I am developing an algorithm to reorder packets in a transmission. Each packet has an associated sequence number in [0, 256). The first packet's sequence number can take on any one of those values, after which the next packet takes the next value, and the next packet the value after that, and so forth (rolling over after 255).
The sequence numbers of the packets, in the correct order, would appear as follows, where "n" is the first packet's sequence number:
n, n+1, n+2, ..., 254, 255, 0, 1, 2, ..., 254, 255, 0, 1, 2, ..., 254, 255, 0, 1, ...
Each packet is given a timestamp when it arrives at its destination, and they all arrive approximately in order. (I don't have an exact figure, but given a list of packets sorted by arrival timestamp, it is safe to say that a packet will never be more than five spots away from its position in the list indicated by its sequence number.)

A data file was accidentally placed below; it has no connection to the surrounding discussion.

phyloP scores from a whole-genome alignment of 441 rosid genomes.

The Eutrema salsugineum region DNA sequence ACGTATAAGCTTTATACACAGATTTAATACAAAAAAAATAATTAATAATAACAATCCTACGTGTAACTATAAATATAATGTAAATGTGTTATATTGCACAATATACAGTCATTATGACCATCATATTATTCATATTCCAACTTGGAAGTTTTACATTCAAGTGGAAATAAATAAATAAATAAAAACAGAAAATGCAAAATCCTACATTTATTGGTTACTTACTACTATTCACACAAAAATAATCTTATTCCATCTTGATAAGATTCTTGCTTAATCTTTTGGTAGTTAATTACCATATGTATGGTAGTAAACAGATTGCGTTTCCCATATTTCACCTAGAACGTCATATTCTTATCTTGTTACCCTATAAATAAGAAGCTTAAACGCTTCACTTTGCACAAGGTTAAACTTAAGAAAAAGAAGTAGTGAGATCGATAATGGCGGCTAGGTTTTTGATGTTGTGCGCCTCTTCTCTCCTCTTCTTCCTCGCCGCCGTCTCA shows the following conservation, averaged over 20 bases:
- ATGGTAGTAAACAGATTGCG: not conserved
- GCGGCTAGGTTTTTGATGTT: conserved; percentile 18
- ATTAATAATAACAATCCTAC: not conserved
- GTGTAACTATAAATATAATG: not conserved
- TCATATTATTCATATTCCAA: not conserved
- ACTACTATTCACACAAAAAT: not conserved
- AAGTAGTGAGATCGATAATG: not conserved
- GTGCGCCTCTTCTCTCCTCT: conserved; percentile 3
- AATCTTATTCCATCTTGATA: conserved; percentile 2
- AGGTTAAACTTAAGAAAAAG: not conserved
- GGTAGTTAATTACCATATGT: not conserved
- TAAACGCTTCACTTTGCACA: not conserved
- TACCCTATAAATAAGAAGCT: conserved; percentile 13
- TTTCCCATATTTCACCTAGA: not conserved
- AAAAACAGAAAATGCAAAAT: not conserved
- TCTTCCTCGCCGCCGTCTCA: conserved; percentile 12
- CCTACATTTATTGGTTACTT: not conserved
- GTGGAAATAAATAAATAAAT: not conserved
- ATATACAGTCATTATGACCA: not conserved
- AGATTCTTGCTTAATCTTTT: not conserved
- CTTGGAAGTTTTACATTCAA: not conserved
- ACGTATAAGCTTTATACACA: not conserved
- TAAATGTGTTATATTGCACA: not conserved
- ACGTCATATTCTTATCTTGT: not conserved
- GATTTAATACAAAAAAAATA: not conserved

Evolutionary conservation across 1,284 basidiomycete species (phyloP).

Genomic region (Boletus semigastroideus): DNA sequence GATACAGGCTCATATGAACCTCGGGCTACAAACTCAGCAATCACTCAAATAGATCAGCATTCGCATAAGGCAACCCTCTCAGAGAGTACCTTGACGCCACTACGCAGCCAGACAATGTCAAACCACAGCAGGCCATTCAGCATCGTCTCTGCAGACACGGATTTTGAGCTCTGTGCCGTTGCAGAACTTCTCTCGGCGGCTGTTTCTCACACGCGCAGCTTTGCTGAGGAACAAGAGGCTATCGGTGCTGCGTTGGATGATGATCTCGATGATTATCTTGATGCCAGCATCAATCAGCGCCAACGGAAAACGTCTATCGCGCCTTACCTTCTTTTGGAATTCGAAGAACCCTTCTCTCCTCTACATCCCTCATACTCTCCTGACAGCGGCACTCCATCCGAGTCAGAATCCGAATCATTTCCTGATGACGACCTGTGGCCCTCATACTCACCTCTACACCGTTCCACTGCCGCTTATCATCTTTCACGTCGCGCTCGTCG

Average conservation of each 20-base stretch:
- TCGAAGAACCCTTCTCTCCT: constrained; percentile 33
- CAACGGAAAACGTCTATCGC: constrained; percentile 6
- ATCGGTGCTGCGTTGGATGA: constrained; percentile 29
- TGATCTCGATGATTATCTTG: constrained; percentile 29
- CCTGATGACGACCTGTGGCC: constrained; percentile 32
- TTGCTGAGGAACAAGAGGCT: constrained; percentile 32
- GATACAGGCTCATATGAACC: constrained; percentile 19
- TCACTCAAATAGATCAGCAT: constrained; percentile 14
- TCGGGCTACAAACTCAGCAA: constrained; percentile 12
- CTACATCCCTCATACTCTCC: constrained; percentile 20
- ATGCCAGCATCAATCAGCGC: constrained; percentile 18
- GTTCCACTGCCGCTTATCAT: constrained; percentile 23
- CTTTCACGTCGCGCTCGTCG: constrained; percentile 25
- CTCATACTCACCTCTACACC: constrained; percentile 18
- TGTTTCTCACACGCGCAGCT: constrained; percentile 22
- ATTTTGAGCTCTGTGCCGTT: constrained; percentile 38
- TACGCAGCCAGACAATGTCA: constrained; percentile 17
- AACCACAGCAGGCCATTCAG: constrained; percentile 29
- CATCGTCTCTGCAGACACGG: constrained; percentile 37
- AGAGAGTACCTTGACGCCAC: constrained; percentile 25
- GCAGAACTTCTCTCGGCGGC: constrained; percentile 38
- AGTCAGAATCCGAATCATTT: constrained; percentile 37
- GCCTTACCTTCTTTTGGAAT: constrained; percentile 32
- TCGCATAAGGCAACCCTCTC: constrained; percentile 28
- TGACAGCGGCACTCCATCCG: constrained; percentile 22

I feel that I cannot have been the first person to deal with a problem like this, given the prevalence of telecommunications and its historical importance to the development of computer science. My question, then:
Is there a well-known algorithm to reorder an approximately-ordered sequence, such as the one described above, given a cyclically-changing key?
Is there a variation of this algorithm that is tolerant of large chunks of missing items? Let us assume that these chunks can be of any length. I am specifically worried about chunks of 256 or more missing items.
I have a few ideas for algorithms for the first, but not for the second. Before I invest the man-hours to verify that my algorithms are correct, however, I wanted to make sure that somebody at Bell Labs (or anywhere else) hadn't already done this better thirty years ago.